Frequently Asked Questions
Question: How did you identify all of these men?
Answer: The USCT from Willamson County were primarily identified using their military service records on the website Ancestry.com. That database includes about half of all USCT regiments' records. The records have been indexed with the individual's place of birth if indicated on their enlistment papers. However, missing from the documents are the records of the 56th - 138th US Colored Infantry regiments. If you look at the database of men identified as being from Williamson County, you will note that only 30 local men have been classified as enlisting in the 56th - 138th US Colored Infantries. This does not mean that they did not enlist, but rather that they have not yet been identified. Researching these records requires searching page-by-page through each regiment in search of men who identified themselves as being born in Williamson County. Some other local men were identified through census and pension records.
The Navy sailors were easier to identify. Using the National Park Services' Soldier and Sailors Database, Civil War sailors can be sorted by birth state and city. Using these filters, 483 Tennesseans were identified as having enlisted in the Navy during the Civil War.
Question: Were there any Black troops who fought at the Battle of Franklin?
Answer: No. At the time of the Battle of Franklin on November 30, 1864, there were no US Colored Troop regiments in Franklin. There were several regiments of USCT troops in the region, but they were not involved in the fighting at the Battle of Franklin on that day. However, Black Federal soldiers were in Franklin the Spring before the Battle of Franklin and they were in Franklin a few weeks after the Battle of Franklin during Hood's Retreat following the Battle of Nashville (see this page for more information).
Question: What about Black Confederate Soldiers From Williamson County?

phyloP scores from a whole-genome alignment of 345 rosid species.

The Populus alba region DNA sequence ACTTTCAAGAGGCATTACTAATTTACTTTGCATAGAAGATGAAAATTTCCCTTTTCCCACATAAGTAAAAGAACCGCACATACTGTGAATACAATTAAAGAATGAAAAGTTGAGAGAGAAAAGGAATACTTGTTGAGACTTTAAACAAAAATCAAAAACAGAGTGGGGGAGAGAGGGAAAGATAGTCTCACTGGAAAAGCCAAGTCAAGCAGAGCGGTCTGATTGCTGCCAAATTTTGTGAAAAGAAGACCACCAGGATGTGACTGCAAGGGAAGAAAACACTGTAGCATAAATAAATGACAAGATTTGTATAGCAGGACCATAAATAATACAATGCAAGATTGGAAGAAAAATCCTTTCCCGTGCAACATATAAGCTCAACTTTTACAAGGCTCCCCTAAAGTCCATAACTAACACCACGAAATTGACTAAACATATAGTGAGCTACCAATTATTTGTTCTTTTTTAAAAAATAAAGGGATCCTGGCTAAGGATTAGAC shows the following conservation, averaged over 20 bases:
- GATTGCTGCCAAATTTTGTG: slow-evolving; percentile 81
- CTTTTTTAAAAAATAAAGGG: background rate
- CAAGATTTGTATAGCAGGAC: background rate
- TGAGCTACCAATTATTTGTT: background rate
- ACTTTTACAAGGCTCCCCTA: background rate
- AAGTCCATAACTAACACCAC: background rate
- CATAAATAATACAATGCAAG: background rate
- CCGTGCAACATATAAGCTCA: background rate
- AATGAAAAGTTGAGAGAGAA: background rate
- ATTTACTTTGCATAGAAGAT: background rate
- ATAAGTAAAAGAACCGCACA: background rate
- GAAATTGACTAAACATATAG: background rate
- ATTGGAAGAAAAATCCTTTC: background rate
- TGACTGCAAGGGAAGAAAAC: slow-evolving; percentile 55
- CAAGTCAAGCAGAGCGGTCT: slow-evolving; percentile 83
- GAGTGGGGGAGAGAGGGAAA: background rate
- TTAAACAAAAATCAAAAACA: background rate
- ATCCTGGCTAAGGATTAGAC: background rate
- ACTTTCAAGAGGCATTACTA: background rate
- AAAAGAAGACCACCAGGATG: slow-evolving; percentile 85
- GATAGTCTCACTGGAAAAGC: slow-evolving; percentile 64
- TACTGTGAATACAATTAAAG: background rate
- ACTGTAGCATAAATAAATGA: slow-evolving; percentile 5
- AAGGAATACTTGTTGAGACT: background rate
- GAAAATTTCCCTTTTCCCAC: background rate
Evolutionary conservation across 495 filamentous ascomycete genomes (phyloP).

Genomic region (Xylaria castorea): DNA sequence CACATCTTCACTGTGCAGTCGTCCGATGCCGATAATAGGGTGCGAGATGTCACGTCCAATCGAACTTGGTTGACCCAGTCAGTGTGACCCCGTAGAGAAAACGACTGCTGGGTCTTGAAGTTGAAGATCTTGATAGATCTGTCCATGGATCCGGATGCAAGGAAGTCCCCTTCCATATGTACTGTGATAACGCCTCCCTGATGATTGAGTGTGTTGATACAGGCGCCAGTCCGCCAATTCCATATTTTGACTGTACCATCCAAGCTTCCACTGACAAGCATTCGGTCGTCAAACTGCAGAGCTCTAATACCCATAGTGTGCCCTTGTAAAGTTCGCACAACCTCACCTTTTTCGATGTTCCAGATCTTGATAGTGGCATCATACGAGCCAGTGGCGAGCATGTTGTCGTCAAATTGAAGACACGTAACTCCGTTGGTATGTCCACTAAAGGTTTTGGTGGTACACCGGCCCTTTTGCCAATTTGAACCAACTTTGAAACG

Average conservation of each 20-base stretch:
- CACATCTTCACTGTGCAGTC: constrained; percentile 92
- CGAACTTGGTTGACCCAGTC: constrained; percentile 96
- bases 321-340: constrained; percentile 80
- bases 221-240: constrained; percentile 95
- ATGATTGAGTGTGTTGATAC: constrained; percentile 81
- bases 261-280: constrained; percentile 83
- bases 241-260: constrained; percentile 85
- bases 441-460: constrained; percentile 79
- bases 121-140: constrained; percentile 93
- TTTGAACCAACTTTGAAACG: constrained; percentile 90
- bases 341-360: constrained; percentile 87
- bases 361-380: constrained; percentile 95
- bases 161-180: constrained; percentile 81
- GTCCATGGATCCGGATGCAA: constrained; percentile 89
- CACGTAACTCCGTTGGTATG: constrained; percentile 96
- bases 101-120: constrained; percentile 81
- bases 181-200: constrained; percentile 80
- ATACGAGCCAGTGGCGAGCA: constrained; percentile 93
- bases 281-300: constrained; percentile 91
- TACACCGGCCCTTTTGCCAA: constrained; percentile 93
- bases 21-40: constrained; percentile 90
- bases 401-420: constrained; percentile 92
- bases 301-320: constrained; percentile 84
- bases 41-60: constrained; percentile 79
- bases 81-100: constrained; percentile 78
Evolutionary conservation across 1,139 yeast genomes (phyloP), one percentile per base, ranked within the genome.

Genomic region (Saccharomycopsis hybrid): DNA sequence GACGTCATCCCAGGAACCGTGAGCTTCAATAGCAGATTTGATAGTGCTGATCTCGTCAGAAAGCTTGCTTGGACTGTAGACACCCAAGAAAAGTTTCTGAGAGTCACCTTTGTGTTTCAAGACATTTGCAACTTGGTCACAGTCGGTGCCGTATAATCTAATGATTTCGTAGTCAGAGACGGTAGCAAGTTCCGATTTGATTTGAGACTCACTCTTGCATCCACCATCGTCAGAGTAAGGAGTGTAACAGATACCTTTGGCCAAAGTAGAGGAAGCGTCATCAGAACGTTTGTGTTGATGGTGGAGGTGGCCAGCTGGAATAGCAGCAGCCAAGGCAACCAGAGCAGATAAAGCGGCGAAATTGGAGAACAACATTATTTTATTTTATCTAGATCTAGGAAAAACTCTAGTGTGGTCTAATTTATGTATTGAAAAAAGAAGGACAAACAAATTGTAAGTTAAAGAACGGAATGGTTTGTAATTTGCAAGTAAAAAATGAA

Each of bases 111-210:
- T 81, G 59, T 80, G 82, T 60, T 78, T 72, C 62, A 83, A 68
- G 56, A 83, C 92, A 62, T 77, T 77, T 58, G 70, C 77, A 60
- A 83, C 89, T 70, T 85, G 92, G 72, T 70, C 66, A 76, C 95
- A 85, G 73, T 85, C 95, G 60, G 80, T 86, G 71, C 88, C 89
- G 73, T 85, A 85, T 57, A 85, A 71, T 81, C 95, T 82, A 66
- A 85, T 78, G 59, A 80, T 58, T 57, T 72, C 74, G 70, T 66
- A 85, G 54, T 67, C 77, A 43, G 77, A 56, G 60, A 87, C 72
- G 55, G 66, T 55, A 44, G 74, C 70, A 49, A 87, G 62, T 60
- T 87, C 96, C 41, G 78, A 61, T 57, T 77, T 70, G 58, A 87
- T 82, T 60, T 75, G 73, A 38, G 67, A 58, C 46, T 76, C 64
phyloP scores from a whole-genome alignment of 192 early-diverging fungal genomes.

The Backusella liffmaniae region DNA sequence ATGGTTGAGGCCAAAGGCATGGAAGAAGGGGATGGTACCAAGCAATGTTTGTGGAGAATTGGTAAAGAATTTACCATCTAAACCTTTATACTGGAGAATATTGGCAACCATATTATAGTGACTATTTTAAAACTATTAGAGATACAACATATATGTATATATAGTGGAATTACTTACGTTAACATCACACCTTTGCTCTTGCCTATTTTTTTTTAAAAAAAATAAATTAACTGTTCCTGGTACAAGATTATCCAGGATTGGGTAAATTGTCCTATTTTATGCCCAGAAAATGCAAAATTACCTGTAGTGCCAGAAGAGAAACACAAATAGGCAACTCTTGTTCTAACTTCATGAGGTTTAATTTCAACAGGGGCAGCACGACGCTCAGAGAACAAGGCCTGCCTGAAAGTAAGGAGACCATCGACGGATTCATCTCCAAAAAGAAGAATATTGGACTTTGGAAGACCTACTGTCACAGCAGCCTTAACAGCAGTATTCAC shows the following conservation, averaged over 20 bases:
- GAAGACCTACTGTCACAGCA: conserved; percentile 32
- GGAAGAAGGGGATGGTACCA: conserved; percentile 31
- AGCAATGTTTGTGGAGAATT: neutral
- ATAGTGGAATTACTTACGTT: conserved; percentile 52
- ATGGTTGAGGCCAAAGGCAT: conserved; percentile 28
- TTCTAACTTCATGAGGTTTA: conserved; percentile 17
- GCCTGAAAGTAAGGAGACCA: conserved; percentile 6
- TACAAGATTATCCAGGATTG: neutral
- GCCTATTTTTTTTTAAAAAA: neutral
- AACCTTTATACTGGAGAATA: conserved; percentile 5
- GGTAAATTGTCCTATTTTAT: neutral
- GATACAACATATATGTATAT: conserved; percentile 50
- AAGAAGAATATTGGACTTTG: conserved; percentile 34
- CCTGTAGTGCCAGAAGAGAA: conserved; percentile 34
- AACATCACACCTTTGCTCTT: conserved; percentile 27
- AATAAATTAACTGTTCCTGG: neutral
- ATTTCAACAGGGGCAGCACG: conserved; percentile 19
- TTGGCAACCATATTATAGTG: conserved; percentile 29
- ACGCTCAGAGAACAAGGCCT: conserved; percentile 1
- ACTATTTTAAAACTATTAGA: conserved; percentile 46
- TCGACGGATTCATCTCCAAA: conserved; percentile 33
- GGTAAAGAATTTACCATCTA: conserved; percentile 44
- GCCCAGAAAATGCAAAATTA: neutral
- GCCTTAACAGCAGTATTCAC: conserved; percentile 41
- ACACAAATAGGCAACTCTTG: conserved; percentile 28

Answer. Some enslaved Black men were taken to War by Confederate soldiers but not as Confederate soldiers. Most of these Black men were taken to accompany the people who enslaved them to work in support positions for the Confederate Armies. These men served in ancillary positions like cooks, teamsters, and manual laborers. Sometimes they were referred to as body servants. Unlike the Black men who enlisted in the US Army's Colored Troops, there were no Confederate regiments comprised of Black soldiers. Additionally, unlike the Black men who served in the USCT or the white men who served in the Confederate Army, there are no enlistment papers or documents formalizing their contributions to the war effort. However, their stories and lives deserve to be recognized. Several dozen Black men from Williamson County who served the Confederate forces as body servants, cooks, and laborers have been identified and their names are cataloged in this blog post. Additionally, the United Daughters of the Confederacy have installed memorial pavers for them at Veterans Park. For more information on the topic of Black Confederates click here.
Question: Was the US Colored Troops the Same as the Buffalo Soldiers?
Answer: No. Following the successful creation of the US Colored Troops during the Civil War, Congress established the first peacetime all-Black regiments in the regular US Army in 1866. The Army was authorized to raise two regiments of Black cavalry and four regiments of Black infantry. The common belief is that many of the members of these regiments were veterans of the US Colored Troops. However, thus far, only one of Williamson County's more than 300 USCT veterans appears to have enlisted in a Buffalo Soldier regiment following his service in the Civil War. In fact, only three men from Williamson County have been identified who were Buffalo Soldiers - the most well-known was Sgt. George Jordan - the only person from Williamson County known to have received the Medal of Honor. You can read more about him here.
Question: How is the Slaves To Soldiers Project Related to the Fuller Story?
Answer: The Slaves to Soldiers Project and the Fuller Story Project are separate initiatives, with related goals. We collaborate and encourage each others' work, but are entirely distinct projects. The Fuller Story historic markers and statue bring awareness to and provide context regarding the Black men highlighted by the Slaves to Soldiers Project. You can learn more about their project here.